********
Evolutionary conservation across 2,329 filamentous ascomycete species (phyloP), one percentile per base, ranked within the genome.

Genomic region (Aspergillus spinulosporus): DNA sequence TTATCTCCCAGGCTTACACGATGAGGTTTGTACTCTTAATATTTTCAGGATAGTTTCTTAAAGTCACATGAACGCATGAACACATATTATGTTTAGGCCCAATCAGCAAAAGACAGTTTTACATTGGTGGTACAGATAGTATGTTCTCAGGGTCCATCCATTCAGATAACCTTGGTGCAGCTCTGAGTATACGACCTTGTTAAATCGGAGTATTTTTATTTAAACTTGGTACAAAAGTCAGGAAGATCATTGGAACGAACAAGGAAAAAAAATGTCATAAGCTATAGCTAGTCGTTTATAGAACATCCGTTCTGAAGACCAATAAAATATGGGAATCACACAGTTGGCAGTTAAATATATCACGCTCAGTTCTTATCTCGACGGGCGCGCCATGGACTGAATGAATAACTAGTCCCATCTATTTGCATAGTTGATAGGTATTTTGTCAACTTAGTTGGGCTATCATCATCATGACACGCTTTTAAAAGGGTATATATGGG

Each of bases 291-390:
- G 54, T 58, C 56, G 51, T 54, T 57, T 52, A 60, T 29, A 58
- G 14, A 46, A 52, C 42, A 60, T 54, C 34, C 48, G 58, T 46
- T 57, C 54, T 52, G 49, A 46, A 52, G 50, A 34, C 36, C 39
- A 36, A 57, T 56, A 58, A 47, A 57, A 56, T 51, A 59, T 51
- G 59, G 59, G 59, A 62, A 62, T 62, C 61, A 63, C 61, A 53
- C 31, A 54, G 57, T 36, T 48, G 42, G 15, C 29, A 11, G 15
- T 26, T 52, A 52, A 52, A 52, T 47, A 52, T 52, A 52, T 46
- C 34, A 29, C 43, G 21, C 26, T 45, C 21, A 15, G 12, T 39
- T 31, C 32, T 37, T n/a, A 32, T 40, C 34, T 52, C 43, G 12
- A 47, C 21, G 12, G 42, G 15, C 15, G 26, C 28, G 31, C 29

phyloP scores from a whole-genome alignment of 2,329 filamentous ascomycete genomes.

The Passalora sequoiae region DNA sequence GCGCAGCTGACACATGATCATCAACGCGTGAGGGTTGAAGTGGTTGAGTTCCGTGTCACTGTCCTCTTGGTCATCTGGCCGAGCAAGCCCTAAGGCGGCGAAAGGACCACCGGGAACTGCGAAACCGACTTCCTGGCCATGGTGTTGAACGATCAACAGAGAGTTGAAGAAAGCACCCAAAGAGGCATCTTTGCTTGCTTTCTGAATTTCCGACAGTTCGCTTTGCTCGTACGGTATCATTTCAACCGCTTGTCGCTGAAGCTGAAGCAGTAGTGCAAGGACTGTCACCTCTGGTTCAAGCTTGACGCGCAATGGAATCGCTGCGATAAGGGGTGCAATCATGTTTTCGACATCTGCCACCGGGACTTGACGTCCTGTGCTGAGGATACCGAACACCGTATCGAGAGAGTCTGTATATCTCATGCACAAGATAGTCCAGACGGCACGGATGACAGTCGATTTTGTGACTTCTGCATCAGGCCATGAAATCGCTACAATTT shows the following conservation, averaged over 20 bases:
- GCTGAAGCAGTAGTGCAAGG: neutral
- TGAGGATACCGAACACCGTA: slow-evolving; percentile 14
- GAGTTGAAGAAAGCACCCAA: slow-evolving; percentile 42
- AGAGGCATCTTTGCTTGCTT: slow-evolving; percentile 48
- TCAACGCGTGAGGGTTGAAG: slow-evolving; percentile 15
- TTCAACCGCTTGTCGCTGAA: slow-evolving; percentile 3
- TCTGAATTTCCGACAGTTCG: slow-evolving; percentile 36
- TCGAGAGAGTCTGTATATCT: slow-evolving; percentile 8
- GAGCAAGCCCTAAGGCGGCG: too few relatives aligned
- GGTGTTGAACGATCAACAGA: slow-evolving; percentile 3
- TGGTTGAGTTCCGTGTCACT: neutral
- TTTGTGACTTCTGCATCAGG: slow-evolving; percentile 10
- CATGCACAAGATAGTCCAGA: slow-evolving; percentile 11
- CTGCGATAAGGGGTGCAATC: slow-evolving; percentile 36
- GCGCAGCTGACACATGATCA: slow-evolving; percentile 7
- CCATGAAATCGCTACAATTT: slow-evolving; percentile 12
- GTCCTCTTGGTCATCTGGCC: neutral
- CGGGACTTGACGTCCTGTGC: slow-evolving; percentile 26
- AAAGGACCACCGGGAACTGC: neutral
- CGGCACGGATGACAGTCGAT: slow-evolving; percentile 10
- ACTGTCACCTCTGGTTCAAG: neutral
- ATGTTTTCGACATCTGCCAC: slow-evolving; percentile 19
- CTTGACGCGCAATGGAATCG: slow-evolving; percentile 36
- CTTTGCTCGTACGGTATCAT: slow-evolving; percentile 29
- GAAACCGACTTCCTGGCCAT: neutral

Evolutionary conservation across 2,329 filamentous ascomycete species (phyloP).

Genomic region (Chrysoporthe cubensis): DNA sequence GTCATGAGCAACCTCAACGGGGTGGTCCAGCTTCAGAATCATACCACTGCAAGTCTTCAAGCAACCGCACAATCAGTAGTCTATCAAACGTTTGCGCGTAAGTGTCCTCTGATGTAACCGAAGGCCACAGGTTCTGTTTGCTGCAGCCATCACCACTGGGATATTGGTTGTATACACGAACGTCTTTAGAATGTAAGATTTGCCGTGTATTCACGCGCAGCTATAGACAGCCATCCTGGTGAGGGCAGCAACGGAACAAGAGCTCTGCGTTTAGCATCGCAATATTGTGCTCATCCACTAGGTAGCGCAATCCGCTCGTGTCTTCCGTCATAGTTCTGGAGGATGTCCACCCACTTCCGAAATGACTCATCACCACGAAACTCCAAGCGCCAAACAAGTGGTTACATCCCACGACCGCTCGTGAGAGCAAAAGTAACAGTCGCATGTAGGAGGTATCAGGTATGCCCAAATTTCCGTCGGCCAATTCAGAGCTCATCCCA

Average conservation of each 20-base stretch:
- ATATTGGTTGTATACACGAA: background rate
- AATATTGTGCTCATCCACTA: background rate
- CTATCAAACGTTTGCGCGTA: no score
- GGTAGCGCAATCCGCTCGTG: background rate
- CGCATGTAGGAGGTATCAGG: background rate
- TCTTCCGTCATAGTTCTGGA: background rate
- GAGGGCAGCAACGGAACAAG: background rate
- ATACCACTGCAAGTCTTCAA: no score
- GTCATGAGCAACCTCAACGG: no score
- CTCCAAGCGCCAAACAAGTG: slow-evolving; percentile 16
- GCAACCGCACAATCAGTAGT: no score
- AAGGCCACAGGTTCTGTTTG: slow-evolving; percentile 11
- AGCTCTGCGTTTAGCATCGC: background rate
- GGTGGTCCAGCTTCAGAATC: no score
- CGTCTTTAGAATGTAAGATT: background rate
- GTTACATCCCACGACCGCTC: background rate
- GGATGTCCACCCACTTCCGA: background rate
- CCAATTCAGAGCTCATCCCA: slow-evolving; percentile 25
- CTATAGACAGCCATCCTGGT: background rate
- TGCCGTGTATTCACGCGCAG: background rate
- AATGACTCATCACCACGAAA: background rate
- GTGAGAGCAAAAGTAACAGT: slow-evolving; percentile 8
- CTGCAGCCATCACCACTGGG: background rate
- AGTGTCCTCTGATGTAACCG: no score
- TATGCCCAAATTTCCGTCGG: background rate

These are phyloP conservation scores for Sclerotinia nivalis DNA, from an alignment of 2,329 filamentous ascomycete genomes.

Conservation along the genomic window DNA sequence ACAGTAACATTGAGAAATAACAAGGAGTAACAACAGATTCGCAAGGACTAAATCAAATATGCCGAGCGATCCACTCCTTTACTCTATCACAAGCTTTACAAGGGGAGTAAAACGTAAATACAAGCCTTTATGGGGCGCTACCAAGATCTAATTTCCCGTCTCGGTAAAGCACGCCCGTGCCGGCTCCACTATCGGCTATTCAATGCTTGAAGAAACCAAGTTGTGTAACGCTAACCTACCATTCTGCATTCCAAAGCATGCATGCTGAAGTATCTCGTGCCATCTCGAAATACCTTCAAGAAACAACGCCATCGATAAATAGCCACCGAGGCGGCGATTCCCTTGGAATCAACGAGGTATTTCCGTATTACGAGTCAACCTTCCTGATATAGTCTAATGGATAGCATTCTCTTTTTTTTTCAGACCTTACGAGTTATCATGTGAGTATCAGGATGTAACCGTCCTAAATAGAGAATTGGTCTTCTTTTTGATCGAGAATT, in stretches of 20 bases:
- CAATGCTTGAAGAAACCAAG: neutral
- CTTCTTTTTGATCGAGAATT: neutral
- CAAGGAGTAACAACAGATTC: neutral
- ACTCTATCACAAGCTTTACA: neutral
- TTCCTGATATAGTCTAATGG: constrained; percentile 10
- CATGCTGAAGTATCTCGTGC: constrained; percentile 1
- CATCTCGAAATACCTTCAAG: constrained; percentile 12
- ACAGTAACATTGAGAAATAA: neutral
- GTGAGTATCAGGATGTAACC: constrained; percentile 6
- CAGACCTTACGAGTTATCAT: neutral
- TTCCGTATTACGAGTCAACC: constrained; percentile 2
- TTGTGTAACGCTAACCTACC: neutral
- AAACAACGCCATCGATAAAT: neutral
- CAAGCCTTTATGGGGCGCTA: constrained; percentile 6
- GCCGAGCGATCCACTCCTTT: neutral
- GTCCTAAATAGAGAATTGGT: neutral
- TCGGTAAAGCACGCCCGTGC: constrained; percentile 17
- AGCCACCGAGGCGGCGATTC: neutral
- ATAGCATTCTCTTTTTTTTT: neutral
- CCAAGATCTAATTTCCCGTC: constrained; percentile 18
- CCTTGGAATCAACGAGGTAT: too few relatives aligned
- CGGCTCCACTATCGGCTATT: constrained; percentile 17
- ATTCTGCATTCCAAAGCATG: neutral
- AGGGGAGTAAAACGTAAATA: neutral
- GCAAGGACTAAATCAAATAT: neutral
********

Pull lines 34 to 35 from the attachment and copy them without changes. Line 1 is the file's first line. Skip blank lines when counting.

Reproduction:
- AAAGGACCACCGGGAACTGC: neutral
- CGGCACGGATGACAGTCGAT: slow-evolving; percentile 10